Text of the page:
Dogs, I highly recommend dogs. Good dogs. Our compost pile is right next to house. Like 10ft away. I think that has helped us. There is much activity around our home now. We have a 10year old, 4 dogs, chickens/goats. The chicken and goats are in electric fence. The dogs are Pyrenees. Daughter always has at least one dog when she goes outdoor to play.

We had so many critters living with us when we moved in as the house was vacant for years. Skunks lived in our basement?? The skunks moved out, but still stop by to say hello.

When you move into your new home. Get a feel of the land. See how the animal move through. We have lots of game trails in our woods. We are mindful when hiking them.
Best of luck.
 
master gardener
Posts: 2106
Location: southern Illinois.
508
goat cat dog chicken composting toilet food preservation bee solar wood heat homestead
  • Likes 1
  • Mark post as helpful
  • send pies
  • Quote
  • Report post to moderator
I have had 4 years of experience in Black Bear country in MN. I had only 2 run ins with them where there was anything potentially serious .....I dont count the one where a bear politely suggested I might be picking his berries.  I was clearly in the wrong and well off my property. I also dont count the time when one pissed on my tent .. I was in it.  I figured that it was the answer to the age old question, "Where does a 500 pound bear pee?" ......anywhere it wants to.

Anyway, a good livestock guardian dog is an excellent idea.  Concrete reinforcing mesh to make a cage for the compost is also a good idea.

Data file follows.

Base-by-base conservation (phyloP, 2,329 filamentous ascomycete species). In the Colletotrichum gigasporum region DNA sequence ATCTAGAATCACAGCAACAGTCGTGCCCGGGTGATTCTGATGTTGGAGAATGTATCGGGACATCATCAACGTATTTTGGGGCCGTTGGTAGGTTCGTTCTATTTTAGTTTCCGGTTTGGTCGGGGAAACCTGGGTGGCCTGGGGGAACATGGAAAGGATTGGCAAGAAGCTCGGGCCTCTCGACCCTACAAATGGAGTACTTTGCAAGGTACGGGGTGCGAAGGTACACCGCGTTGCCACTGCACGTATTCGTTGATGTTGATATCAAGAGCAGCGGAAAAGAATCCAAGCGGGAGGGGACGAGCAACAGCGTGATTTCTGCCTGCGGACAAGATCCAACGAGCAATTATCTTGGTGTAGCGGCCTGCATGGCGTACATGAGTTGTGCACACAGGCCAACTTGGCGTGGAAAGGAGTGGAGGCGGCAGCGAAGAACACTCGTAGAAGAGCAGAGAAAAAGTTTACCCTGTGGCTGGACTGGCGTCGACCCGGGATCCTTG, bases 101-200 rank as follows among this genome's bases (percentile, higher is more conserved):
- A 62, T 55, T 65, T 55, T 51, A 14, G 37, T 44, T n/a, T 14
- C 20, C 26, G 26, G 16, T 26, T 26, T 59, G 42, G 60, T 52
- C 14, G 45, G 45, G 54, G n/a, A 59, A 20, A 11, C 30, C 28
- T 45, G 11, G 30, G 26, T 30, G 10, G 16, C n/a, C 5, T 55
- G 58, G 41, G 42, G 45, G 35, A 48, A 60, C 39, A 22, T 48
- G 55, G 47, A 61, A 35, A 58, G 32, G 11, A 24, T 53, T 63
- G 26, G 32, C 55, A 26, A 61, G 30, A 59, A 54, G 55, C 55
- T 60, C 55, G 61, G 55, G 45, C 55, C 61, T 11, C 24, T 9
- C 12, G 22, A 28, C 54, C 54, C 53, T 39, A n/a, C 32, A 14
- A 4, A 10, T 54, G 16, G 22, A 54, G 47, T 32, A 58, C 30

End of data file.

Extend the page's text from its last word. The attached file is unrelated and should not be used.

Posts: 43
Location: Seattle burbs
20
hugelkultur forest garden foraging food preservation cooking
  • Likes 2
  • Mark post as helpful
  • send pies
  • Quote
  • Report post to moderator
We're in black bear country in the foothills of the Cascades, backed onto two state parks, and even though our 3 acres is basically suburban, we still have plenty of bears. So far our solution of having three separate composting setups is working.

The first is the main outdoor compost heap. Only yard waste, garden waste, and non-tasty kitchen waste (like old leafy greens or stalks) go on here. We don't want to attract raccoons either!

The second is an enclosed double-tumbler composter, which is then further enclosed in our ten-foot-tall wooden trash-can corral. We put regular kitchen waste in this one, though I prefer to keep meat scraps out.

The third is the vermicomposting setup, which I have in our completely enclosed garage. I have one of those tower systems, plus a modified plastic tote setup. I put questionable stuff into these, though I still try to avoid meat scraps. I've never had much of a problem with smell, though we do get fruit flies! I feed them to my mantises so at least there's one small upside. :-) In fact, I've considered setting up a vivarium down there with frogs and a wide-mesh top, though I'm sure that the fruit flies would learn to avoid the frogs and then I'd have one more set of "pets" to feed. In fact, the pet mantises were originally hatched as biological insect control, but I kept some in an old aquarium and now we're attached to them and have to feed them.

Sometimes it's like the old lady who swallowed the fly around here....





 
gardener
Posts: 1288
Location: Okanogan Highlands, Washington
303
hugelkultur cat dog books food preservation
  • Likes 4
  • Mark post as helpful
  • send pies
  • Quote